Simply stated, I was doing stuff that brought shit down upon my own head. Stuff that I knew was wrong, but it didn't stop me. Because of the lifestyle I lead and the people I was surrounded by I knew if I did it, there was a good chance they'd take action. My goal in training wasn't so nobody would dare to take a crack at me. Even though I was fucked up as a soup sandwich, I knew that wasn't realistic. My goal in becoming such a bad ass was so when someone DID make a run at me, I had a better chance at surviving.
This is why I have such a hard time when I encounter attitudes in so-called self-defense training like "A woman should have the right to walk naked into a biker bar and not be molested." Another version is "Well I want to be able to defend my family when we walk down dark alleys." Excuse me, that ISN'T self-defense. That's wanting to do whatever the hell you want to do and NOT have to deal with the repercussions.
And don't bother telling me that sometimes you HAVE to do these things. I know a self-justification for selfishness when I smell one, because I used to do the same thing. If you're really interested in self-defense, you'll accept that there are certain actions that will put you into danger -- and then you won't do them.
How could Bob prevent being sodomized by the bear? Well, not trying to kill the bear in the first place would have helped. And then of course there are all the repeat attempts. So too would staying out of the forest. And yet, he insisted on going back again and again.
The raw truth is you do NOT have the right to say or do anything you want. Nor do you have the right to walk safely through all situations. There's a word for that, it's called High Risk Behavior.
The simple fact is people who have been "Bobbed" often go into what they tell themselves is 'self-defense' training. This is a form of self-medication. It DOESN'T fix the problem.
Instead of stopping and reassessing their own behaviors and attitudes, they are desperately seeking a way that will allow them to do whatever they want without fear of repercussions. Or they want the benefits and respect of being a bad ass without the down side. This isn't just a selfish and juvenile attitude, it's also self-delusional.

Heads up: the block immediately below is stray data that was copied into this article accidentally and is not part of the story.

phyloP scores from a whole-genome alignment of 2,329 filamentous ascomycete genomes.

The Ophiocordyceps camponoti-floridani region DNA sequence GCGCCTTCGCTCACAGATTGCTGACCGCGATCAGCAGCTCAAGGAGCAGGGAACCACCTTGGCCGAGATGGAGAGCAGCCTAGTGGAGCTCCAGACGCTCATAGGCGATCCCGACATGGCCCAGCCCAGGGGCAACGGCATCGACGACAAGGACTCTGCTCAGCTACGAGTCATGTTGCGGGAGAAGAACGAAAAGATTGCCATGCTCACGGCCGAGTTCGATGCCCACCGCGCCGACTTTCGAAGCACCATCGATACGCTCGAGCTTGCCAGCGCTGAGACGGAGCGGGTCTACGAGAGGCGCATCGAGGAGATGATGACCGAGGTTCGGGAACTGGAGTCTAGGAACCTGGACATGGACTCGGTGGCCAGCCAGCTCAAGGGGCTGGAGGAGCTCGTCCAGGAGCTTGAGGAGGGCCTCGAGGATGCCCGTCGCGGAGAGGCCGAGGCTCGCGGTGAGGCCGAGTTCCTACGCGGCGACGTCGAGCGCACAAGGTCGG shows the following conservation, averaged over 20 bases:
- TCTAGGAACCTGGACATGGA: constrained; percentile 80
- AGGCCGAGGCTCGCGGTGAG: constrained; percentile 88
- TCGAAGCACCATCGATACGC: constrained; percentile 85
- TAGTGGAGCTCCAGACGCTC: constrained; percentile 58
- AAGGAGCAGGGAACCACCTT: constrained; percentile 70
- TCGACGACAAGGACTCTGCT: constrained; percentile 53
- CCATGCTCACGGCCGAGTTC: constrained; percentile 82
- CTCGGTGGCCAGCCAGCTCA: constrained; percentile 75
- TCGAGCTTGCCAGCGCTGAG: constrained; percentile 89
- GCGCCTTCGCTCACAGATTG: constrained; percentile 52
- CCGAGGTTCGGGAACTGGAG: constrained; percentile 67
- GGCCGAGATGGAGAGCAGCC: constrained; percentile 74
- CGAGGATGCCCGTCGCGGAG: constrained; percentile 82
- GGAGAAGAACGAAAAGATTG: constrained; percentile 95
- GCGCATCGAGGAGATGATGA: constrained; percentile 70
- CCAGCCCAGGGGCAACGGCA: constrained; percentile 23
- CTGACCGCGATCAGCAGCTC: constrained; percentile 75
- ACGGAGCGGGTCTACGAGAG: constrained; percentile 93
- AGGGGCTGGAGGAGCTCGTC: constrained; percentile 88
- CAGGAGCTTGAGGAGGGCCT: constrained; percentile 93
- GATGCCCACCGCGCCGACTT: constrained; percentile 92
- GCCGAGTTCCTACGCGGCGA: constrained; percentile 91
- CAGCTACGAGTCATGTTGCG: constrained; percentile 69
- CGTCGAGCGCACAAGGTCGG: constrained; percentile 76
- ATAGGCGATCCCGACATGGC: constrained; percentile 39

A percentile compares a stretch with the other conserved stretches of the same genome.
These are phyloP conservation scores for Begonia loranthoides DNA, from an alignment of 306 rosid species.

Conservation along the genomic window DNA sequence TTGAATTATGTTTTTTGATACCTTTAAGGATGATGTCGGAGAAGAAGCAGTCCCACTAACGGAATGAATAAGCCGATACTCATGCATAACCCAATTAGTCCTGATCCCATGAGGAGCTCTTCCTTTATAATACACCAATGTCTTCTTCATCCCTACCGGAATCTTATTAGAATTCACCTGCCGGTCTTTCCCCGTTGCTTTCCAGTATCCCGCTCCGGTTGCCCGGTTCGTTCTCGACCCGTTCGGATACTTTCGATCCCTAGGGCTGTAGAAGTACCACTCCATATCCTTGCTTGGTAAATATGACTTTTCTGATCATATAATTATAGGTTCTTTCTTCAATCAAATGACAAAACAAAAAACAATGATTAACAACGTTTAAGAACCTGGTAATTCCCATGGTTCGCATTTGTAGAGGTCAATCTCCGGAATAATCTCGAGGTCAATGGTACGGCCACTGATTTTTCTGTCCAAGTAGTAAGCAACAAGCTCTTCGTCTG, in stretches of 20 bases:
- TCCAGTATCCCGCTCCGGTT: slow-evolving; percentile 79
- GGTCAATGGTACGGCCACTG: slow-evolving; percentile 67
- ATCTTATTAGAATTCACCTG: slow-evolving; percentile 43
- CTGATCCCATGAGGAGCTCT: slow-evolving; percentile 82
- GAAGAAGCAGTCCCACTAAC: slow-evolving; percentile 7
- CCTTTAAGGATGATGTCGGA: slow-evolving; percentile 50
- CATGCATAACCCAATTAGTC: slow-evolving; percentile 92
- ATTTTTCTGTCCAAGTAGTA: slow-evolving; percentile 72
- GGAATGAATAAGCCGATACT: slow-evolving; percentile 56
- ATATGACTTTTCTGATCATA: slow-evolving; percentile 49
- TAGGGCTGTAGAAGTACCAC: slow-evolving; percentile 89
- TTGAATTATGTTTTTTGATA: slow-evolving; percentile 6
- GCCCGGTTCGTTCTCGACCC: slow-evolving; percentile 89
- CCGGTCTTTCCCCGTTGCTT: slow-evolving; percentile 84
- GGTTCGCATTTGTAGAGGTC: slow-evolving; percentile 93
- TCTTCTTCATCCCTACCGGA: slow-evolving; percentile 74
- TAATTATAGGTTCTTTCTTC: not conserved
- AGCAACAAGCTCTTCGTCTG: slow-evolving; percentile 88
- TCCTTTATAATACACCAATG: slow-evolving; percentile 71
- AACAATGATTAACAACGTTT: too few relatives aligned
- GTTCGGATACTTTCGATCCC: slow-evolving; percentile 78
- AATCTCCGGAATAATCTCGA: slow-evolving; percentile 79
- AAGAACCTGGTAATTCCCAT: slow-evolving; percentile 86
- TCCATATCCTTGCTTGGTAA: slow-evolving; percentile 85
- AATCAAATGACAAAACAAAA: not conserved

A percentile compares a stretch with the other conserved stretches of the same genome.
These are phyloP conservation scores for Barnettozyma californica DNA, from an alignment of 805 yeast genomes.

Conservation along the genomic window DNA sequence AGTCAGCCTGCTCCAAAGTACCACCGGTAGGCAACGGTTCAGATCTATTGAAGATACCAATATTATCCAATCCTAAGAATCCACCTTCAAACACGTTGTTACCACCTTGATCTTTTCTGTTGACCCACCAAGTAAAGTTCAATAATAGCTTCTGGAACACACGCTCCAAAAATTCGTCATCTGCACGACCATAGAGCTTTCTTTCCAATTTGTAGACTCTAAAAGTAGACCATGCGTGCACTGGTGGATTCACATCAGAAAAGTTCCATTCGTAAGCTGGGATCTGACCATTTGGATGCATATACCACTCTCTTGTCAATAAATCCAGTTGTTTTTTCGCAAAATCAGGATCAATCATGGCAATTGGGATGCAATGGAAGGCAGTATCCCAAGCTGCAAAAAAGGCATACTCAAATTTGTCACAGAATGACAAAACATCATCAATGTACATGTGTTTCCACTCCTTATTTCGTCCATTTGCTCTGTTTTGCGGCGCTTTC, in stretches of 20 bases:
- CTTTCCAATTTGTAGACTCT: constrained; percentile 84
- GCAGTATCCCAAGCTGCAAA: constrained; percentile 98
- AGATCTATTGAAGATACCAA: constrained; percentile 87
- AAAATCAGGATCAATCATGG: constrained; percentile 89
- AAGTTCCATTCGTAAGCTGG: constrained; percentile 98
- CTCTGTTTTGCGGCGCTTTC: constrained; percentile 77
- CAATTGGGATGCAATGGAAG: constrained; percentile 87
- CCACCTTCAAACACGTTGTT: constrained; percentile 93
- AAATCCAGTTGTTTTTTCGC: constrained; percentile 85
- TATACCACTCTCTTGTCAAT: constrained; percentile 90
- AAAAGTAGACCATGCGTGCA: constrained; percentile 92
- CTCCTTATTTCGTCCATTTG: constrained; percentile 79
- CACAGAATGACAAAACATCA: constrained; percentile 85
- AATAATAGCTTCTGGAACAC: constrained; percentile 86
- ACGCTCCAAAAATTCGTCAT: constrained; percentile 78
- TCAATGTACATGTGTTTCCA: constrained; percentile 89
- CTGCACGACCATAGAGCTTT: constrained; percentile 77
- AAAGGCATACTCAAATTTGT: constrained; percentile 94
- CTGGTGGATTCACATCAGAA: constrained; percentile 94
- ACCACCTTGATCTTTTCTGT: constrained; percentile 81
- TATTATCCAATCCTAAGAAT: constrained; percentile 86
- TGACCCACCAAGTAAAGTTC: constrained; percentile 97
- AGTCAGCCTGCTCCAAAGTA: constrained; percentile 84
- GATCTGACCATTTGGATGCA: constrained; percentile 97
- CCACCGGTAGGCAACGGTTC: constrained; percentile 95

There is the belief that IF they become some kind of bad ass they will never be attacked again.
Well guess what? Speaking as a former bad ass motherfucker, I can assure you it doesn't work that way. The more selfish, angry, aggressive and antisocial you become, the MORE likely you are to be attacked. Not only will normal people begin to shy away from you, but you will be relegated more and more into a 'trashcan.' You will be slowly -- and quietly-- shoved into social circles where that kind of bad behavior is 'tolerated.' And by that I mean you will be surrounded by equally violent and dysfunctional people as you've become. Normal people who don't have these kinds of problems won't want anything to do with you.
Is there quality self-defense training out there? Yes there is. But most of what is out there -- especially the more 'hardcore' it is -- is designed to fleece 'Bobs' by reinforcing their beliefs that they are too special for those kinds of things to happen to them.
Don't think 'self-training' that encourages you to be hyper-aggressive is going to fix if you've been "Bobbed." The issue is far more complex than just learning how to beat someone up. Instead of learning how to commit more violence, you might want to look into therapy.
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1) On the other hand, so-called 'self-defense groups' can be pretty narrow-minded and fanatical. They tend to attack people who ask legitimate questions. Questions that reveal weaknesses in their approach. If you've witnessed this behavior or have been verbally attacked for not 'drinking the Kool-Aid' of a group's ideology, the punch line of this joke says a lot. Not about you, but about the people in the group. You don't need internet trolls to come into these places, a lot of times they live there. Return to Text
2) The fun part of this joke is when you've told it to other people and the punch line becomes more than an inside joke, it becomes a useful social tool. When someone is going off about something that you just know is a cover for (or about something else) you can defuse everyone else's discomfort about that person's behavior by asking the room in general "This isn't about bear hunting is it?" Return to Text